The Evolution of Parenting

As the mother of a now 3-year-old, I have thrown myself into parenting books, courses, and podcasts, basically anything I can get my hands on to make sure I am doing all I can to raise an emotionally intelligent individual. Doing so got me thinking: What parenting style would result in the best outcome for my child? In researching the history of child-rearing, I was surprised to find the subject is only 100 years old.

Before this revolution, there was no standard. There was no such thing as “childhood” and no “right: or “wrong” way to parent. The further back you go, the lower the level of childcare was. As Lloyd de Mause put it in his book,The Emotional Life of Nations, The history of childhood is a nightmare from which we have only recently begun to awaken.” Infanticide was very common, with no law or public opinion finding it wrong until the fourth century AD, leading to an “abandoning mode.” 

During the abandoning mode years (which persisted into the 13th century), parents would send their children away for several years. Some went to wet nurses, others to monasteries and apprenticeships, while some were even sold. 

In the late pre-industrial period, agricultural work was prevalent. Children were to get up, help on the farm, and do chores before school (when school was available). Kids were expected to be responsible at a young age and given many responsibilities. It wasn’t until the late 1800s that pediatrics, parenting (also known as childrearing), and child psychology became of scientific interest, changing parenting forever. Before this time, families raised children based on tradition, word of mouth, moral codes, and religious convictions. Only in the late 19th century did the voice of scientific thinking influence parents, slowly replacing moral advice and leading to the first modern approach to parenting.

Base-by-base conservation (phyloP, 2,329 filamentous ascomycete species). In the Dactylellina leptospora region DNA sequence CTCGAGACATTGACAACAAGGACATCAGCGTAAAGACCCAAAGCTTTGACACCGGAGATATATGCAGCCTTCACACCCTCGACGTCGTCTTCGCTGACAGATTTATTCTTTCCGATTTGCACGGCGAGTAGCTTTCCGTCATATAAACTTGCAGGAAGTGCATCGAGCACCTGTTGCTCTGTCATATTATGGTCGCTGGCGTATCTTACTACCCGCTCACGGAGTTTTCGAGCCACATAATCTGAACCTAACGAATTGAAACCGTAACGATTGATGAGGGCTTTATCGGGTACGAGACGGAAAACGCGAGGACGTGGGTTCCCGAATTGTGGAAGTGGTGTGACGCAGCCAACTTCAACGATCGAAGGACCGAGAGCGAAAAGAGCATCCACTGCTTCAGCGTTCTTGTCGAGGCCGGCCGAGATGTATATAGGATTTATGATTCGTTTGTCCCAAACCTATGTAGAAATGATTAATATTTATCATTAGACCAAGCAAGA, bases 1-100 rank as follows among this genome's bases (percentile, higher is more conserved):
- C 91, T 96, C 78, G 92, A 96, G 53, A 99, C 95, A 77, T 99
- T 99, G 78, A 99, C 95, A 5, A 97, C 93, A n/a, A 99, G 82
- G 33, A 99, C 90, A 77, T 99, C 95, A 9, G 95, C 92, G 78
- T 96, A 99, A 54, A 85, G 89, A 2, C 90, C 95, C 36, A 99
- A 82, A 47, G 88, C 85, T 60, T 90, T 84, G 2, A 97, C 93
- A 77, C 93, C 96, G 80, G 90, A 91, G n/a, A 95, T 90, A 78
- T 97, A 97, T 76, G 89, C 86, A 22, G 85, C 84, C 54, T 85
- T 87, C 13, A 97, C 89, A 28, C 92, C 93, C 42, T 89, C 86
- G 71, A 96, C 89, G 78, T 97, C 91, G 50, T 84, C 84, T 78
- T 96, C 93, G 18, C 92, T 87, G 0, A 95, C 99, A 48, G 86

The early era of parenting in the 18th century was intrusive, and became known as Authoritarian. As the prevalence and severity of child beating lessened, mental and emotional tactics became more common in child-rearing. Based on strict rules, force, shame, threats, manipulation, and verbal and physical punishment, any needs or wants of a child were not acknowledged. A popular book published in 1928 by John B. Watson called Psychological Care of Infant and Child continued this kind of teaching. He told parents children “should be seen as objects to be strictly shaped, molded, and controlled so they can become efficient tools of society.” Parents were told to keep children under tight control, teach strong work ethics, give instant discipline, require chores, use threats and aggression, and withhold any affection to obtain and maintain strict obedience. Literature during this time advised withholding parental affection altogether and abandoning any motherly instinct to nurture a child so as not to spoil them and see them grow into “little tyrants.” This was the era of “A child should be seen and not heard.” Positive or negative emotions were considered threats to maintaining proper obedience. This meant a child was only considered “good” if they were completely compliant, supressed emotions, and didn’t question or negotiate. Everything was determined by the parent, and was played out with a rigid schedule, including nap times, when a child got up, went to bed, ate and learned. This was the most popular parenting style up to post-World War II and is still highly popular in some cultures and religions.